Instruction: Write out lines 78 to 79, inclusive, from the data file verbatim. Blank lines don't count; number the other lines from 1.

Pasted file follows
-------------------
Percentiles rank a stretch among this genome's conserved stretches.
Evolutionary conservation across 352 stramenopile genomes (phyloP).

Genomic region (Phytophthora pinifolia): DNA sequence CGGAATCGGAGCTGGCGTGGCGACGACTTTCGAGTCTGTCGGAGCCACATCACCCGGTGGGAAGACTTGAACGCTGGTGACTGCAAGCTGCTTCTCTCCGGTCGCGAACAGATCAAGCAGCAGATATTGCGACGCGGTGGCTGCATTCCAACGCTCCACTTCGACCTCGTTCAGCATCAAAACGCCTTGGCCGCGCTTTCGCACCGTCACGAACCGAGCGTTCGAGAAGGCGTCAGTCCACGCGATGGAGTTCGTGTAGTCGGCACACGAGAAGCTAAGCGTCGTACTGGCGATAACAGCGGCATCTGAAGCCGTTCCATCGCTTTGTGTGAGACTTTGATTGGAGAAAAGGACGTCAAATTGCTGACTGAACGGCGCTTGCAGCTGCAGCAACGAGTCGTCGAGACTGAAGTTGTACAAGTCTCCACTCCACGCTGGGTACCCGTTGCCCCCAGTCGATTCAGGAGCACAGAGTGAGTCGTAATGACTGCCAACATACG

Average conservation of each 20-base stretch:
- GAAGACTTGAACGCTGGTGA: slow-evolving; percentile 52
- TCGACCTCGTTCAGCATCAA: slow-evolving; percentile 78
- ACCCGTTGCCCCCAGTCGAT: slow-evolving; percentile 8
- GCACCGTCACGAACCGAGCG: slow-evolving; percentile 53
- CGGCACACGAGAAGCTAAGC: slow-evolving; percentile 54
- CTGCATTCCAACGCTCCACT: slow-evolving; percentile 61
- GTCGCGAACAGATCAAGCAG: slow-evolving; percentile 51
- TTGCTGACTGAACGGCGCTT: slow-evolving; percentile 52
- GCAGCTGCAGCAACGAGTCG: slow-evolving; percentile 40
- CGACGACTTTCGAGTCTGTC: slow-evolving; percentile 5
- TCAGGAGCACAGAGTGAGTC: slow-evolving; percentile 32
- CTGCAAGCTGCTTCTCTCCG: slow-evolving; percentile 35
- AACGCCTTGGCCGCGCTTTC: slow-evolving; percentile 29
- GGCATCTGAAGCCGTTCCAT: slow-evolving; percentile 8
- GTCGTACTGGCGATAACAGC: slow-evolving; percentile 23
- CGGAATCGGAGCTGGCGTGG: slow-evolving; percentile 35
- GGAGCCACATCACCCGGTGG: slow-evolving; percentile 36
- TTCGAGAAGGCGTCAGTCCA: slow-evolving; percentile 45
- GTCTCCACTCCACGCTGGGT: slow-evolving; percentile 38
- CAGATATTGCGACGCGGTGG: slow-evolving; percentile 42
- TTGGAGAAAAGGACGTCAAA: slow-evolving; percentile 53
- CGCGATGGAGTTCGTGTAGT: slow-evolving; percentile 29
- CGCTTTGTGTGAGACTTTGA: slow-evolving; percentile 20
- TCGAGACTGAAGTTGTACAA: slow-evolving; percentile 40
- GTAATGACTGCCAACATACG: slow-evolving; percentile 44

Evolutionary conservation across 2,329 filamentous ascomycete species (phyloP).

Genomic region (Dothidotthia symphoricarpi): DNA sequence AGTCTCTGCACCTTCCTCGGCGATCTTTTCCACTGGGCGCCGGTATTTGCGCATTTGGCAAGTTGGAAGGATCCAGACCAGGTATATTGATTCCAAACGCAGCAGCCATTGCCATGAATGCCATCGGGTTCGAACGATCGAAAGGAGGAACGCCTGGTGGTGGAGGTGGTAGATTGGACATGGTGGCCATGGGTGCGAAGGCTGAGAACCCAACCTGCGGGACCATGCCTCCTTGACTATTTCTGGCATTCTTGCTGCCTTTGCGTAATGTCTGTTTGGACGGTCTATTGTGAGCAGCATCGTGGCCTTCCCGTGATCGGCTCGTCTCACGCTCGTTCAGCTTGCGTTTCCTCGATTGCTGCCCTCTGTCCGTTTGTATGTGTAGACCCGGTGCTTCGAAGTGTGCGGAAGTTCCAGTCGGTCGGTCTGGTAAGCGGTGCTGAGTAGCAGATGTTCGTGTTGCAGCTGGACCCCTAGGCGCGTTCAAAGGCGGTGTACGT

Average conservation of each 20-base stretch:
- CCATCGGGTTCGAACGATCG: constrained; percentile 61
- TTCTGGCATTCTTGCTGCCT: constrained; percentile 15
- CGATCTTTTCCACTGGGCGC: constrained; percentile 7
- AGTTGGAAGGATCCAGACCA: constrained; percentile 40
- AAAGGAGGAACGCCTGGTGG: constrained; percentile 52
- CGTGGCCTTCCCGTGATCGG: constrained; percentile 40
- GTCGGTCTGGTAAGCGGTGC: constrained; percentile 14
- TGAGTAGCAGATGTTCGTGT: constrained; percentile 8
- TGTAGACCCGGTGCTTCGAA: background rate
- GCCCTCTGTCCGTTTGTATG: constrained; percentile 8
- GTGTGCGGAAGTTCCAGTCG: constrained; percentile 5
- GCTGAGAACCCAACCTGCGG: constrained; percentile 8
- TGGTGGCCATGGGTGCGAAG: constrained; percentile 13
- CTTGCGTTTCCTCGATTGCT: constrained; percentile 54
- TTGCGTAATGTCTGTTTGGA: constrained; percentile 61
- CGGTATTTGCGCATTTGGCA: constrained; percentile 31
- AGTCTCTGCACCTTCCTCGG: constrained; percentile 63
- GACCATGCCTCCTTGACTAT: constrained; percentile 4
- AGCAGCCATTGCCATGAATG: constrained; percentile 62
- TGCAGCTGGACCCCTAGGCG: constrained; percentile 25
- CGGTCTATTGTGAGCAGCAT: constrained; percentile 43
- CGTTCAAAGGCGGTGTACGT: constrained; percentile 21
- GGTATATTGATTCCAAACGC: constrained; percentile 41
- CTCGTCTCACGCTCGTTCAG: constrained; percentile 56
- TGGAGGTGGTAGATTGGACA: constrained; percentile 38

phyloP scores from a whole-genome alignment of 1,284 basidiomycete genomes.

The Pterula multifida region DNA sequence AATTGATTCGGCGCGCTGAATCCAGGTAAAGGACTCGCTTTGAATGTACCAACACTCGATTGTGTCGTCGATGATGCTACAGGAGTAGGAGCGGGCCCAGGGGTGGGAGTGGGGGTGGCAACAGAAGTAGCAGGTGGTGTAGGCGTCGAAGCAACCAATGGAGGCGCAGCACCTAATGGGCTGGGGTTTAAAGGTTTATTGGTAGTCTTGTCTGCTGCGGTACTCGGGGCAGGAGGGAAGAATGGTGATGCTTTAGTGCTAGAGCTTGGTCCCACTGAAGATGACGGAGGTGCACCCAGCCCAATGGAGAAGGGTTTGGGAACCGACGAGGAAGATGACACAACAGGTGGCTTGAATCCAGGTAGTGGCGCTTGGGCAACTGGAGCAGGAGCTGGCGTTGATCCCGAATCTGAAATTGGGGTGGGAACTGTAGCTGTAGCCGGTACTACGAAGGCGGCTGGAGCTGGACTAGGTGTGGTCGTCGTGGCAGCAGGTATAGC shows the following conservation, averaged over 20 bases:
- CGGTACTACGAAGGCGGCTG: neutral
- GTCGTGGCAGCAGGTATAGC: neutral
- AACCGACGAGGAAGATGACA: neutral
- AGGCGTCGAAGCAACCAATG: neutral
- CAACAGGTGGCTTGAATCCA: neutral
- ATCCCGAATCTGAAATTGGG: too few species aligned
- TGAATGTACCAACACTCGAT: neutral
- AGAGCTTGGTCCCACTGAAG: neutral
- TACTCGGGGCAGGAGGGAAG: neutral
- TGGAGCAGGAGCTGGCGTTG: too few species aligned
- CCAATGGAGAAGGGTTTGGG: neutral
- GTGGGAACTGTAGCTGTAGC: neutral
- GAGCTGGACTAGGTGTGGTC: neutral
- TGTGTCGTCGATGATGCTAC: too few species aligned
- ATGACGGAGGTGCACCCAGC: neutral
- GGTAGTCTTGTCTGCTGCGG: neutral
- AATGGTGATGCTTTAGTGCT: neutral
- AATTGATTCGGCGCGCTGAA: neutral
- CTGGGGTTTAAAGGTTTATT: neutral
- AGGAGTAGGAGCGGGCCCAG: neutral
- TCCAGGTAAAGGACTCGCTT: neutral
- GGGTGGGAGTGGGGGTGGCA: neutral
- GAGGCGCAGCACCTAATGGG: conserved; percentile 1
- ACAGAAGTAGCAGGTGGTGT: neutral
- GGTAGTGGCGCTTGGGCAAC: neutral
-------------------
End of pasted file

- CTGGGGTTTAAAGGTTTATT: neutral
- AGGAGTAGGAGCGGGCCCAG: neutral